• Patients aged between 18 and 75 years old without cognitive dysfunction

  • Body mass index (BMI) between 18.5 and 30 kg/m2 and the weight  ≥ 50 kg

  • American Society of Anesthesiologists (ASA) classification I-II

  • Lateral operative incision approach

The exclusion criteria include the following:

  • Refuse to general anesthesia (GA) with tracheal intubation

  • Refuse to accept intravenous analgesic pump

  • Nerve block is contraindicated due to various reasons, such as open trauma, hematoma or skin infection at the blocking area, lower limb neuromuscular disorders

  • Coagulation dysfunction or anticoagulation therapy

  • Known hypersensitivity or allergy to ropivacaine

Randomization, allocation, and blinding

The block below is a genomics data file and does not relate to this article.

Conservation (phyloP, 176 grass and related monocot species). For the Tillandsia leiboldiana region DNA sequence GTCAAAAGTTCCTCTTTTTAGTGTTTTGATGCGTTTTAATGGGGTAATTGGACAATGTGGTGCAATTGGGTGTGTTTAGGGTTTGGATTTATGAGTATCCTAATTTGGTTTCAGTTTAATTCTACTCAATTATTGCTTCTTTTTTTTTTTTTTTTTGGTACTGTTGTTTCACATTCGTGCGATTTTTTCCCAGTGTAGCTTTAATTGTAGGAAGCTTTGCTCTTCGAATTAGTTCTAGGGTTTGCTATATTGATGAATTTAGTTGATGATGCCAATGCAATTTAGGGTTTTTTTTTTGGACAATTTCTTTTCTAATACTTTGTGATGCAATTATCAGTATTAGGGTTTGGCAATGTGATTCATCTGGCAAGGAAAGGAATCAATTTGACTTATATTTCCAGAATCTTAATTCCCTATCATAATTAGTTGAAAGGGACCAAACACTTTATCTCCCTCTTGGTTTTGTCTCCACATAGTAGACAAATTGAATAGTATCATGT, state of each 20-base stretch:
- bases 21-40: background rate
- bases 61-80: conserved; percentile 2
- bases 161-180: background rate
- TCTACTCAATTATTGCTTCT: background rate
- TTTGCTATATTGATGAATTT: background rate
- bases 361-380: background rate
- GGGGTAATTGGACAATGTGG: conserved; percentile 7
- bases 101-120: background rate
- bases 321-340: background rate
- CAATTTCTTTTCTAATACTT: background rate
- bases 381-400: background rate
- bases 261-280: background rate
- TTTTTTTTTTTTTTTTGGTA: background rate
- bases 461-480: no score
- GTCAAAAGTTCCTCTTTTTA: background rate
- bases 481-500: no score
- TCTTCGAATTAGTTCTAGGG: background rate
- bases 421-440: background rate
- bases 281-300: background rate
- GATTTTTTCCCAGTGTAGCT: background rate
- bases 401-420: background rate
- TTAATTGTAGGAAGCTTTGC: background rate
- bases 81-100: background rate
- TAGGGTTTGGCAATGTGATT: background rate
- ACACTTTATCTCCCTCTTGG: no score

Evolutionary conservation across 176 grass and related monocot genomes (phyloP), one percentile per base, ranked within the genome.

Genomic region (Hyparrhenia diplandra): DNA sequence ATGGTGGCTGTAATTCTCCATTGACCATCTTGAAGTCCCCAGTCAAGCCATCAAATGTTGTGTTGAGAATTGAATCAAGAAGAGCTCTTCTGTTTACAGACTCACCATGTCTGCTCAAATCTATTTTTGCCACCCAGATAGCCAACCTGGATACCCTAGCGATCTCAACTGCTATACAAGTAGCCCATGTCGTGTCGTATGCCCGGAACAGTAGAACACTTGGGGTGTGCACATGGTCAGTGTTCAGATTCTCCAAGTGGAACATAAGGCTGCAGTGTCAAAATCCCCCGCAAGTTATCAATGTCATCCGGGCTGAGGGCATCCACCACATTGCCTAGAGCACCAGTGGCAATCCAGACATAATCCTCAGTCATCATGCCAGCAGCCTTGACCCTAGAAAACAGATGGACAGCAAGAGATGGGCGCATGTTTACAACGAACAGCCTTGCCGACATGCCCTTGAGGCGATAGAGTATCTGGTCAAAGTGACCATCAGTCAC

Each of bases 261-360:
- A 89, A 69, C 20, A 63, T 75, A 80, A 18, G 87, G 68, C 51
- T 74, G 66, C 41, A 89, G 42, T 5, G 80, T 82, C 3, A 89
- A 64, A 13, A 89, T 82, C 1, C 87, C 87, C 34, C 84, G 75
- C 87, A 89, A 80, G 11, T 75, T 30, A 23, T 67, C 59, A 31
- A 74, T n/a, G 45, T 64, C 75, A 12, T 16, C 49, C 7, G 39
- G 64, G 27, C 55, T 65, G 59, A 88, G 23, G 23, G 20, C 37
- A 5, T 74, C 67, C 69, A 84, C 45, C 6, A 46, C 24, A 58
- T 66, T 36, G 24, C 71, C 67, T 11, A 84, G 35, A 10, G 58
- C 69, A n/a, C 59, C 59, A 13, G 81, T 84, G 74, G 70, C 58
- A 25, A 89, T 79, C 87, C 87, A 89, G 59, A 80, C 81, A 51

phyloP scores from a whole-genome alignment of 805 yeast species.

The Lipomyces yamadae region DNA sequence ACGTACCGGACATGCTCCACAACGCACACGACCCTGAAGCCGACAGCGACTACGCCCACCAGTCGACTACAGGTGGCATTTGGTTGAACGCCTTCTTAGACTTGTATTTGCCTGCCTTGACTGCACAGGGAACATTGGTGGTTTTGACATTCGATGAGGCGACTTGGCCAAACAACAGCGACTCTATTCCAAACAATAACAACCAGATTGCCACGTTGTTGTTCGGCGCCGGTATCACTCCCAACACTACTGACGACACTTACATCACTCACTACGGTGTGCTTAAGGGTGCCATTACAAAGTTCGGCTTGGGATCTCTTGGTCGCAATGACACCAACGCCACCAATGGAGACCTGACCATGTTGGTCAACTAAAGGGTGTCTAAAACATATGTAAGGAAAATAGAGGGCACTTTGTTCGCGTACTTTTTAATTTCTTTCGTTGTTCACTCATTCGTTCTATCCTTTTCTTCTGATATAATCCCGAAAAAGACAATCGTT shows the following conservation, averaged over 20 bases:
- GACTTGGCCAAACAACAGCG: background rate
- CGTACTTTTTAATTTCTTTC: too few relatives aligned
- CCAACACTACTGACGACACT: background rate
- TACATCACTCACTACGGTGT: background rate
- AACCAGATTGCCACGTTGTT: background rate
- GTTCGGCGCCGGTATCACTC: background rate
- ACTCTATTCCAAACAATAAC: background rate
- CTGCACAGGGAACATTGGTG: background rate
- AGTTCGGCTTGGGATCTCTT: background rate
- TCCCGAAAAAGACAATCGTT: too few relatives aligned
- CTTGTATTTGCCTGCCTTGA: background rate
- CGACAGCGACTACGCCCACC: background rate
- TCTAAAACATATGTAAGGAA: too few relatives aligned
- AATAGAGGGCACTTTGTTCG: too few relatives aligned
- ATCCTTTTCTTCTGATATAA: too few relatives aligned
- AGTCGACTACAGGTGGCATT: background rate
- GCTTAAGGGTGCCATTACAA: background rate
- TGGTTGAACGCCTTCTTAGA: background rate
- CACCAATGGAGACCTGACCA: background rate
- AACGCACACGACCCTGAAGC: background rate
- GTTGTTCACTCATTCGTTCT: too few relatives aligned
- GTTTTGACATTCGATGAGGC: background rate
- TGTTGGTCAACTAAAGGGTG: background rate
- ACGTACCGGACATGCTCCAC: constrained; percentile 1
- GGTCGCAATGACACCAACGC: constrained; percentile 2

A simple randomization sequence was generated using the website The randomization list was stored in a password-protected file with restricted access only to the investigator (HZ) who prepared the list and would not be involved in the following research. Allocation details were sealed in sequentially numbered opaque envelopes (allocation ratio, 1:1:1). The envelope will be opened before surgery, and the participant will be assigned randomly to one of the three groups: (1) LPB at L3 level (P group); (2) T12 paravertebral block (PVB) combined with LPB at L3 and L4 levels (TP group); (3) LPB combined with TQLB at L3 level (PQ group) based on the allocation number. The entire intervention procedure including allocation will be finished in an isolated anesthetic room to keep the outcome assessor (YC) blinded. He is forbidden to ask any question about the intervention procedure. The anesthetists and surgeons in the operation will be kept blinded to the allocations as well. Emergency un-blinding rules will be applied if serious adverse event occur (e.g., cardiopulmonary arrest, cardiovascular collapse or local anesthetic systemic toxicity). Then, the patient will be withdrawn and the adverse event will be reported to the IRB.